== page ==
Reverse Engineering Malware
I’m used to work with network devices and security systems to improve network performance and protect the information. However, it seems I’m specialized to the networking and security fields but, in fact, there are lots of subfields inside network and security like forensics, reverse engineering, laws, pentesting, auditing, etc. Therefore, I’m not specialized yet to any field but I would like to write about reverse engineering this week, which is an amazing and very technical field that only few people know how to do it very well. Of course, I’m not one of them. I’m newbie in this field.
Reverse engineering is a field mainly for researches and antivirus companies who are interested in finding exploitation techniques, discover new encryption methods or finding encryption keys. They are also interested in finding new de-obfuscation techniques and investigating C&C communications. Therefore, they know how to do a completely reverse engineering with techniques such as static analysis, dynamic analysis, automated analysis, even manual analysis as well. Thus, knowing and picking the right tools is very important for reverse engineering.
There are many reverse engineering tools, some free and others commercials. For instance, the most popular static analysis tool for reverse engineering is IDA Pro, which is useful for Hex rays decompiling, but if we are newbies, we can use Radare2 for free and Linux commands like strings, file or otool. However, there are many more static analysis tools like PeiD, PEStudio, PE32, etc. On the other hand, there are many dynamic analysis tools like Immutiny debugger, OllyDbg, Sysmon, Regshot or the popular Wireshark/TCPdump.
Sandboxing is another kind of dynamic analysis tool very popular and useful today. There are free online sandboxes like Malwr, Hybrid-analysis, DeepViz or VirusTotal, and there are also commercial sandboxes like FortiSandbox in the cloud or as an appliance on-site. Of course, local sandboxes, or on-premise, are better than online sandboxes because it is faster to upload the file to the sandbox and, as a result, we’ll have the results faster too. In addition, local sandboxes are more customized than online sandboxes because we can choose the language of the operating system and other kind of variables for better analysis.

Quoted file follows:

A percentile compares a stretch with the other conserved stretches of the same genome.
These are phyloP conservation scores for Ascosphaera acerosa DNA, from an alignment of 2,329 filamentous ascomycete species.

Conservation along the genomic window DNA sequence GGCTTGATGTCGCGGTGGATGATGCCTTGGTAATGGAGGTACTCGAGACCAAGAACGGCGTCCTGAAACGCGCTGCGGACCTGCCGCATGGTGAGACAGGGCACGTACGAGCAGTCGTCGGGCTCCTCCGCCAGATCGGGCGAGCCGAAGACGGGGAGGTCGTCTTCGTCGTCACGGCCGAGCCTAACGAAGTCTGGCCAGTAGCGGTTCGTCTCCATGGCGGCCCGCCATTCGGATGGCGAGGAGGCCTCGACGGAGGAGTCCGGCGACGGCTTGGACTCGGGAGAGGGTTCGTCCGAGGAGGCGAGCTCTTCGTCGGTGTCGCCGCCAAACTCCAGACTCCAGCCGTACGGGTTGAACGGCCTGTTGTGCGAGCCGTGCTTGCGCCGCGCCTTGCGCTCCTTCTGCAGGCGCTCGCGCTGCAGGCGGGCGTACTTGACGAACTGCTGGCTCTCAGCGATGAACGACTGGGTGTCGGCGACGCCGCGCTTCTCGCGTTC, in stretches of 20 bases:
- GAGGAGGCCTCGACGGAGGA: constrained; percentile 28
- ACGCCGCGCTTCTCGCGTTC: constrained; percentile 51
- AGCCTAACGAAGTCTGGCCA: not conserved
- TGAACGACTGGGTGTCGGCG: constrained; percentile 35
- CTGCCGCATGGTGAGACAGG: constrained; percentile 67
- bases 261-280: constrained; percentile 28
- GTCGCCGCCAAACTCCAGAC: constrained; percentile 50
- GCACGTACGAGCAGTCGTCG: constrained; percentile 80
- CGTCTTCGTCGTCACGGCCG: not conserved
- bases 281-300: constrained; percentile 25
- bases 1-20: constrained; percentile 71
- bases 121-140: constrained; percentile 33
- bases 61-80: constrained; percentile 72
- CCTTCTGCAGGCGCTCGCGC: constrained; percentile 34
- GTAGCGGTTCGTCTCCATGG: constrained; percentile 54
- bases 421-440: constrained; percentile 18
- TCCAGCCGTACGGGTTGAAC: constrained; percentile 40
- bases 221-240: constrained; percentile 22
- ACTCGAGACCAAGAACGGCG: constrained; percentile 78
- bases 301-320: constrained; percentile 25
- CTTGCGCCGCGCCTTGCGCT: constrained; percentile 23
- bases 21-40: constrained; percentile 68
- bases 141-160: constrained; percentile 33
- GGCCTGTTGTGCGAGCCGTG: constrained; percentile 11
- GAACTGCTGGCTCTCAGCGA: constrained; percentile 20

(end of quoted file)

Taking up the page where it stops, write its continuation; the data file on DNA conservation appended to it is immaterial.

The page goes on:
If we don’t have a deep knowledge about malware analysis and we don’t have enough resources either, we can use Cuckoo Sandbox for reverse engineering malware. It is an automated malware analysis system which is able to analyse any malicious file under Windows, OS X, Linux and Android. Cuckoo is a free sandbox and 100% open source that easily integrates with our existing frameworks and storages with the data we want, in the way we want, with the format we want. Therefore, it’s highly recommended to have a Sandbox in our infrastructure then Cuckoo Sandbox is better than nothing. It’s another barrier for better security.
There are many others tools which help us to know what is happening in our infrastructure like OTX, which is the Collective Intelligence Framework of Alienvault and where we can subscribe to Pulses to exchange indicators of compromise with our USM or OSSIM. On the other hand, we can also search for IP or domain reputation in online services like FortiGuard.
Regards my friends and remember, reverse engineering malware is a subfield inside the security field which should be taken into account to protect our information.